Having given an overview of the two editions I turn to the actual performances. Obviously Breiding has more competition than Teutschbein as he uses the 'standard' edition. His recording has some virtues but also considerable weaknesses. Unfortunately the latter are decisive. The main problem is the reverberant acoustic; as a result too many details are lost. The text is not always clearly understandable, especially in the turbae, as these are often sung in a fast tempo. These problems are only increased by the size of the choir. The turbae need the greater agility of a smaller ensemble which would have made them more dramatic than they are here. Breiding has fine soloists at his disposal who deliver stylish performances. Veronika Winter is especially impressive in 'Angenehmes Mordgeschrei'. Anne Bierwirth sings nicely but is short on expression, particularly in 'Falsche Welt, dein schmeichelnd Küssen'. Dynamically it is rather flat; there is even hardly any dynamic shading on long notes. Achim Kleinlein gives a good account of the part of the Evangelist but his tempo is generally too slow and rhythmically his performance lacks flexibility. Albrecht Pöhl delivers a convincing performance of the part of Jesus. Among the virtues are the performances of the choruses which open and close this Passion. The best part are the chorales which are sung with much attention to the text and include dynamic accents where they are needed. All in all I probably prefer Goodman although his Evangelist and his bass are not really satisfying.
Teutschbein's recording has to be approached from two angles. This is just as much about Grychtolik's reconstruction as about the way the performers have realized it. As far as the former aspect is concerned, Grychtolik has done a fine job in his writing of the recitatives which seem to me much closer to Bach's idiom than those of Ton Koopman. But especially where Grychtolik turns to the St Matthew Passion and adapts recitatives to a text which is somewhat different his solutions didn't always satisfy me. Some of the turbae are also problematic. In case of the above-mentioned chorus 'Er hat andern geholfen' he follows Heighes which I find hard to understand. On the other hand, in case of the aria 'Angenehmes Mordgeschrei' the version in the Heighes edition is much to be preferred. It probably needs time to get used to this version. Time will tell whether it will establish itself as an alternative to the existing versions, and particularly Heighes.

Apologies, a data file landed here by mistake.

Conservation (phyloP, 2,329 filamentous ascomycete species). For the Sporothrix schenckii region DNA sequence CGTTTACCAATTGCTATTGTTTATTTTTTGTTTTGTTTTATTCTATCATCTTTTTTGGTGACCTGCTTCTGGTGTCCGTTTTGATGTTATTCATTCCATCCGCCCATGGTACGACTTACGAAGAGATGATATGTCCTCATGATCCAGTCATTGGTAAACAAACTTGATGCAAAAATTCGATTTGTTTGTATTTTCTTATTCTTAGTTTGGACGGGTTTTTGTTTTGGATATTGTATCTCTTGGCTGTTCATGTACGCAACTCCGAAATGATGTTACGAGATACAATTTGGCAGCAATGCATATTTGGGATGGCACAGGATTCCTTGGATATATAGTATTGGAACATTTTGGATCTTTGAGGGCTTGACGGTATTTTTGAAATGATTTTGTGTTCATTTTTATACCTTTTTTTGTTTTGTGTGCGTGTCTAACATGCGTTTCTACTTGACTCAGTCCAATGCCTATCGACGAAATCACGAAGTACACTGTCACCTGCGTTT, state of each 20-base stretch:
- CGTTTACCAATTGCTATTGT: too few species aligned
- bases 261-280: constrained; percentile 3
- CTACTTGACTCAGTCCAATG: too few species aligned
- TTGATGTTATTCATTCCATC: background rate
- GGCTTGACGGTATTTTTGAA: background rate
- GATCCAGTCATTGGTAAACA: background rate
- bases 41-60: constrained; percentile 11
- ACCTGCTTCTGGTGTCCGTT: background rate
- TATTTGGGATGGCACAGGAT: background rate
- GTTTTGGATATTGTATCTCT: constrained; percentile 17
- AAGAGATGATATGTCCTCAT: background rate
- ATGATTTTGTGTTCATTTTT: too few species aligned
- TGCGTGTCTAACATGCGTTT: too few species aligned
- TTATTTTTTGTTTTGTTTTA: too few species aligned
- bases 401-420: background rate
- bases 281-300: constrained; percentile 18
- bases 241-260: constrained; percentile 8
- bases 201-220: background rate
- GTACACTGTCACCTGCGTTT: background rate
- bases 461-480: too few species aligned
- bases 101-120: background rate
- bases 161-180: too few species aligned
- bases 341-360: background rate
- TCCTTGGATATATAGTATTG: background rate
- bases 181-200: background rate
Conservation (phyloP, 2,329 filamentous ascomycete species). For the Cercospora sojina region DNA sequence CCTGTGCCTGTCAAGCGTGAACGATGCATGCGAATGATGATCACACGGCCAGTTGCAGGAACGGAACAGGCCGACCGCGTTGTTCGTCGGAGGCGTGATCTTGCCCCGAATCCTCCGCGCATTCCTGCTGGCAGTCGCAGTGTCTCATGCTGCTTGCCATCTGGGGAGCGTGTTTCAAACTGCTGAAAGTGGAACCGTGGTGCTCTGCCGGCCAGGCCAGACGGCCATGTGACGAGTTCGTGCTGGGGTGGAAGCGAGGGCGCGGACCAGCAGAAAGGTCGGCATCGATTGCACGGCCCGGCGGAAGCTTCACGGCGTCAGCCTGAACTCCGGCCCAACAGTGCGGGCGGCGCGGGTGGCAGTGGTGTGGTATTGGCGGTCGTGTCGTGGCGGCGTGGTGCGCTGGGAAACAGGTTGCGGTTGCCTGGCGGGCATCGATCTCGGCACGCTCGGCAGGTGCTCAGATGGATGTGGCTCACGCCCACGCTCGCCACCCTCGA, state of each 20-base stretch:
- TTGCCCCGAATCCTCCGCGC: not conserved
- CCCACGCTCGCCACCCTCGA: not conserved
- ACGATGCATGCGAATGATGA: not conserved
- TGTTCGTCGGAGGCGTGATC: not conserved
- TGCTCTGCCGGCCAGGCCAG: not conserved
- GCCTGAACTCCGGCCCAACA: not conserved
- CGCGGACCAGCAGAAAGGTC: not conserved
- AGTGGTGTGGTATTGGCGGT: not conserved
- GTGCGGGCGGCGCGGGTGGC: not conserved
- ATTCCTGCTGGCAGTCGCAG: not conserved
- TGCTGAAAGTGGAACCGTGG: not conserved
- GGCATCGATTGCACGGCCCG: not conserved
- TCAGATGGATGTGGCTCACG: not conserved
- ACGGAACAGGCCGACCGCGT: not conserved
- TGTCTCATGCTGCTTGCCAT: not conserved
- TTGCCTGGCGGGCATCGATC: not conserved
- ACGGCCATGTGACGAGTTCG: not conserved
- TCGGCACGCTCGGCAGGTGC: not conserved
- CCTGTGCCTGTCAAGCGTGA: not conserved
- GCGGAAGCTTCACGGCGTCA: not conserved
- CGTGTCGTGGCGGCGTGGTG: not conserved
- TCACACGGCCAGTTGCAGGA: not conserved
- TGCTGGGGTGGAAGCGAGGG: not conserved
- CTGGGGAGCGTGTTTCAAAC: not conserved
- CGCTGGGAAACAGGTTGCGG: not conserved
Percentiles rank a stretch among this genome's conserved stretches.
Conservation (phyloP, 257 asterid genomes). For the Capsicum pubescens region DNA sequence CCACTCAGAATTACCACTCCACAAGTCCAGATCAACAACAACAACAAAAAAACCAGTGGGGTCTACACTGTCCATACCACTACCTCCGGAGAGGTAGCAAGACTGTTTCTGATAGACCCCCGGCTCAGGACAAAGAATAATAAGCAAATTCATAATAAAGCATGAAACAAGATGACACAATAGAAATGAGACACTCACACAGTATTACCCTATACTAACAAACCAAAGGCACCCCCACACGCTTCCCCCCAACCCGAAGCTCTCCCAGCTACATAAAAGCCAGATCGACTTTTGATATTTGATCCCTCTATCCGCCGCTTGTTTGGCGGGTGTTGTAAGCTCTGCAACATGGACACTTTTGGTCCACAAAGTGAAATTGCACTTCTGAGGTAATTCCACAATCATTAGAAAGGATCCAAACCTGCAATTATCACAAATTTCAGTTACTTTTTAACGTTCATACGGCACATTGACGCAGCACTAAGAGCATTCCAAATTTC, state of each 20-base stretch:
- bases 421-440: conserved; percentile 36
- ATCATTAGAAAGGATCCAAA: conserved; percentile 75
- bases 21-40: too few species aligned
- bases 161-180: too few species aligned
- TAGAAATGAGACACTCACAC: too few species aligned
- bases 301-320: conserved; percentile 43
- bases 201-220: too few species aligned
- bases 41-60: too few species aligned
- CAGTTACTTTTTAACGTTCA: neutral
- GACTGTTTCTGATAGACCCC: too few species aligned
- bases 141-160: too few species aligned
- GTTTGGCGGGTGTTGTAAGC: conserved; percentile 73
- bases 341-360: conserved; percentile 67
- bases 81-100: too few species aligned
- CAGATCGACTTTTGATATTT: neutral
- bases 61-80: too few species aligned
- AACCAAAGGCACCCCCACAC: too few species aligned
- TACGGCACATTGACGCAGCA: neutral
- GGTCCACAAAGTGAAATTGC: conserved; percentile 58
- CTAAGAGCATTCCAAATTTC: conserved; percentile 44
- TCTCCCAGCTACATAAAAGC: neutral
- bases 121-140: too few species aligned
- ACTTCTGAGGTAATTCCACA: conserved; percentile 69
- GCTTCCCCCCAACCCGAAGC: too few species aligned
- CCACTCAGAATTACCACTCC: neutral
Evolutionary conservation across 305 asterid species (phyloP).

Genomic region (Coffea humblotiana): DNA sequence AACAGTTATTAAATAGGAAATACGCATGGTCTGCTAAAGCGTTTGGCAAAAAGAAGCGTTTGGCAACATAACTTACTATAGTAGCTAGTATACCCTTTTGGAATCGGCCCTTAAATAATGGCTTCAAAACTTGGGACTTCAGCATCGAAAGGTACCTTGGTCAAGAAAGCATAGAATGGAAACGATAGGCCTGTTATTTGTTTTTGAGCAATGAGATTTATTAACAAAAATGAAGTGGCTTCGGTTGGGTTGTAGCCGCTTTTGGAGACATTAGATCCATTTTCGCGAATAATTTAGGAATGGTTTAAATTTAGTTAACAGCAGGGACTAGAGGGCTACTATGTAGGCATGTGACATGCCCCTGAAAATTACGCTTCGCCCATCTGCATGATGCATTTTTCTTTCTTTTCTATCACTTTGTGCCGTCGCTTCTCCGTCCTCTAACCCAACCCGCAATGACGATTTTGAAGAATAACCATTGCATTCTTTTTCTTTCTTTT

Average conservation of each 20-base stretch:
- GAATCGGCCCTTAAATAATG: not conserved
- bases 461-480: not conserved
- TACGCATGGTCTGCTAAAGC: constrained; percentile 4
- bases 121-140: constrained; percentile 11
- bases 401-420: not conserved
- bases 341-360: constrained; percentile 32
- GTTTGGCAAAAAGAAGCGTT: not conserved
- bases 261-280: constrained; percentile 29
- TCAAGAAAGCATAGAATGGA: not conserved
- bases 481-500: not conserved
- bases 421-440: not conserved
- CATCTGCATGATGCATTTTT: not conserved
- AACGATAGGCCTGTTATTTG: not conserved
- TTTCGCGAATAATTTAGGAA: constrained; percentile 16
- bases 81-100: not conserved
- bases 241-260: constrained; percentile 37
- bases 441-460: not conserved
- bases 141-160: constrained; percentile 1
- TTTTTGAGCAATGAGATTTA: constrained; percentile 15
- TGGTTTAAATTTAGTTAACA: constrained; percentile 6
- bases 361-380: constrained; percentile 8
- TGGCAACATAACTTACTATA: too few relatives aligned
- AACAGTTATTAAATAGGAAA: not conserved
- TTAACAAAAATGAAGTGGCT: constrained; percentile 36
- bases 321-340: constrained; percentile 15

Like Breiding Teutschbein can rely on a good team of soloists. Daniel Johannsen is an excellent Evangelist who conveys the text very clearly and shows the right amount of emotional involvement. But here I also noted that sometimes the tempo is too slow. Hanno Müller-Brachmann is impressive in the role of Jesus, which he represents with the proper degree of authority. Stephan MacLeod makes the most of the roles of Pilate, Peter and the high priest. He is equally convincing in his single aria and so is Johannsen in both of his arias. I am a little less satisfied with Gudrun Sidonie Otto; here I prefer Veronika Winter whose singing is more stable whereas in Ms Otto's performance now and then a nervous vibrato creeps in. Terry Wey is a bit of a mixed baggage; 'Falsche Welt, dein schmeichelnd Küssen' is dynamically a bit too flat but there is much more expression here than in Anne Bierwirth's performance. The same goes for 'Mein Heiland, dich vergess ich nicht'. However, the short aria 'Will ich doch gar gerne schweigen' is disappointing, as Wey's singing is marred by an insistent flutter.
The approach to the chorales and turbae is largely the same in both recordings but to me the Knabenchor Hannover is simply better than the Knabenkantorei Basel. Unfortunately Teutschbein's recording suffers from the same problem as Breiding's: the acoustic is too reverberant. The effects are the same: the turbae lack transparency and because of that the text is not always clearly understandable and they are less dramatic than they should be. The choruses which open and close the St Mark Passion come across better in Breiding's performance: it has greater rhythmic subtlety, and especially in the closing chorus the accents in Teutschbein's performance are too pronounced.
From a historical point of view the latter's recording is the most interesting and important as it presents the first performance of Grychtolik's edtion which deserves to be taken seriously. Musically speaking both versions have virtues but also serious weaknesses. In that respect they are not fundamentally different.
Johan van Veen (© 2016)